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This special issue of the Netherlands Heart Journal mainly deals with a variety of aspects in patients with atrial fibrillation, including stroke. At the recent American Stroke Association's International Stroke Conference 2012, held in New Orleans, USA from 1 to 3 February, several very interesting presentations around the themes atrial fibrillation and stroke were given. In the first presentation it was reported that the use of outpatient cardiac telemetry over 21 days allowed the detection of occult paroxysmal atrial fibrillation in almost 20% of patients with cryptogenic stroke. Data were obtained from 156 patients (mean age 68.5 years) evaluated by mobile cardiac outpatient telemetry monitoring within 6 months of a cryptogenic stroke or transient ischaemic attack (TIA). It was reported that the detection of paroxysmal atrial fibrillation significantly increased from 3.8% in the initial 48 hours, to 9.2% at 7 days, to 15.1% at 14 days, and to 19.5% by 21 days ( p < 0.05).
In the second presentation on improving early diagnosis of stroke it was reported that CT angiography (CTA) imaging should be included with brain CT (dual imaging) for early detection of severe arterial stenosis in patients presenting with TIA or minor stroke. It was found that of 491 patients with TIA or minor stroke, the median time to a recurrent stroke was one day, but the median time from stroke onset to CTA imaging was 5.5 hours versus 17.5 hours for diffusion-weighted magnetic resonance imaging.
The next presentation, at the diagnostic level, showed that an analysis of postmenopausal women identified novel lipid and lipoprotein biomarkers associated with the risk of ischaemic stroke. Baseline triglycerides, very-low-density lipoprotein size, and intermediate-density lipoprotein particle number were associated with an increased risk of ischaemic stroke. This suggests that new therapeutics targeting these lipids and lipoproteins might confer better risk protection.
At the therapeutic level, it was reported that warfarin was statistically equal to aspirin in reducing death or stroke in heart failure patients, but increased gastrointestinal bleeds. It was found that of the 2305 patients randomised to warfarin or aspirin, warfarin conferred a non-significant 7% reduced risk of the primary outcome of death or stroke at a mean follow-up of 6 years.
Another presentation, at the therapeutic level, showed that combining clopidogrel (Plavix) with aspirin did not prevent recurrent stroke deep in the brain, and even increased the risk of bleeding and death, according to a double-blind, randomised trial that was prematurely discontinued. Patients receiving the dual antiplatelet therapy had a 2.1% risk of major bleeding—which is almost twice the 1.1% risk of those on aspirin plus placebo ( p < 0.001). It was also demonstrated that the annual risk of all-cause death was greater with the combined therapy, i.e. 2.1% for aspirin plus clopidogrel compared with 1.4% for aspirin plus placebo ( p = 0.005).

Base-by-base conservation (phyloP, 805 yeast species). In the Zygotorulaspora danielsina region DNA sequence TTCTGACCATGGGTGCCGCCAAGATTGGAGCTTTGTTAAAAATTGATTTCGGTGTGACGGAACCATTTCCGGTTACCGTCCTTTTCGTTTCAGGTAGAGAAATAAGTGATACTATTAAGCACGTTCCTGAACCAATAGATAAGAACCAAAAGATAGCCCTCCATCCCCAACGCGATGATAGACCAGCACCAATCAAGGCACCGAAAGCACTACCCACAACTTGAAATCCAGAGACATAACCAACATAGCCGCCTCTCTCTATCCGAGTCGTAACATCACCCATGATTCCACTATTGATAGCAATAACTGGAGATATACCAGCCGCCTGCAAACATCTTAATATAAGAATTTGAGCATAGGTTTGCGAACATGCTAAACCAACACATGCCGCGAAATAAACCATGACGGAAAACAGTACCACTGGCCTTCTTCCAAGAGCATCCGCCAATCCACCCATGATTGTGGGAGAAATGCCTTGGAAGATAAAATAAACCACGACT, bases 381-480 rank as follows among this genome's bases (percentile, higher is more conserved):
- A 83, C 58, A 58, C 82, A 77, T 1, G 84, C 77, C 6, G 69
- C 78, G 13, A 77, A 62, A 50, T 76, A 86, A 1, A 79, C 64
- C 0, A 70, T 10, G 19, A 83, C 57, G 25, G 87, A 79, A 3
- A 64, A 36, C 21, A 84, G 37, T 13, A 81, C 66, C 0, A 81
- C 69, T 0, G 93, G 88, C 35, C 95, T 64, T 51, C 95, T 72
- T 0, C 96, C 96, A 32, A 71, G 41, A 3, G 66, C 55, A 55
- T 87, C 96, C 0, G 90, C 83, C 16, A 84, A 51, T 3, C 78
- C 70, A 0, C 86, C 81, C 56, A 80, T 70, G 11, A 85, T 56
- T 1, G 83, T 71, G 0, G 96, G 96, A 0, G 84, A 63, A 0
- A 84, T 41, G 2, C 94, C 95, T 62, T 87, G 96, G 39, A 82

A more positive presentation on therapeutic approaches in stroke showed that dabigatran (Pradaxa) was more cost-effective than warfarin at preventing stroke in atrial fibrillation patients who have had a prior stroke or TIA. Dabigatran provided 0.36 more qualityadjusted life-years (QALY) than warfarin. It was reported that the cost for those additional QALY was $9000, translating into an incremental cost-effectiveness ratio of $25,000.
With respect to atrial fibrillation per se, it was shown that older individuals with higher levels of omega-3 fatty acids may face a lower risk of developing atrial fibrillation. The researchers looked at blood samples from approximately 3300 individuals.
In one of the final presentations it was reported that, surprisingly, nearly half (47%) of stroke survivors may have poorly controlled hypertension. The study involved almost 500 adult stroke survivors who participated in a national survey from 1999 to 2004. Therefore, hypertension post-stroke should be carefully watched and treated accordingly.
Based on the increased rate of strokes and heart attacks, the Million Hearts initiative has been launched in the USA. The goal of the Million Hearts initiative is to reduce the rate of heart attacks and strokes by one million events in the USA over the next 5 years. The initiative was rolled out in September 2011 by the US Health and Human Services department, and supported (among others) by the American College of Cardiology.
Such initiatives have also grounded in Europe. At the end of 2010, the European Society of Cardiology (ESC) published new guidelines for management of atrial fibrillation and stroke risk. The Pan-European Stroke Prevention in Atrial Fibrillation Registry—PREFER in AF—enrolled its first patient on 16 January 2012. The European Stroke Organisation (ESO) aims at the development of public policies to reduce the number of stroke-associated deaths and the reduction of the global burden caused by stroke throughout Europe. Lastly, the Stroke Alliance for Europe (SAFE) represents a strong patient voice which will call on European Governments to take the lead in making stroke prevention a health priority. Based on the new insights, these initiatives have become an utmost need.
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- New insights in prevention, diagnosis and treatment of stroke: its relation with atrial fibrillation
E. E. van der Wall
- Bohn Stafleu van Loghum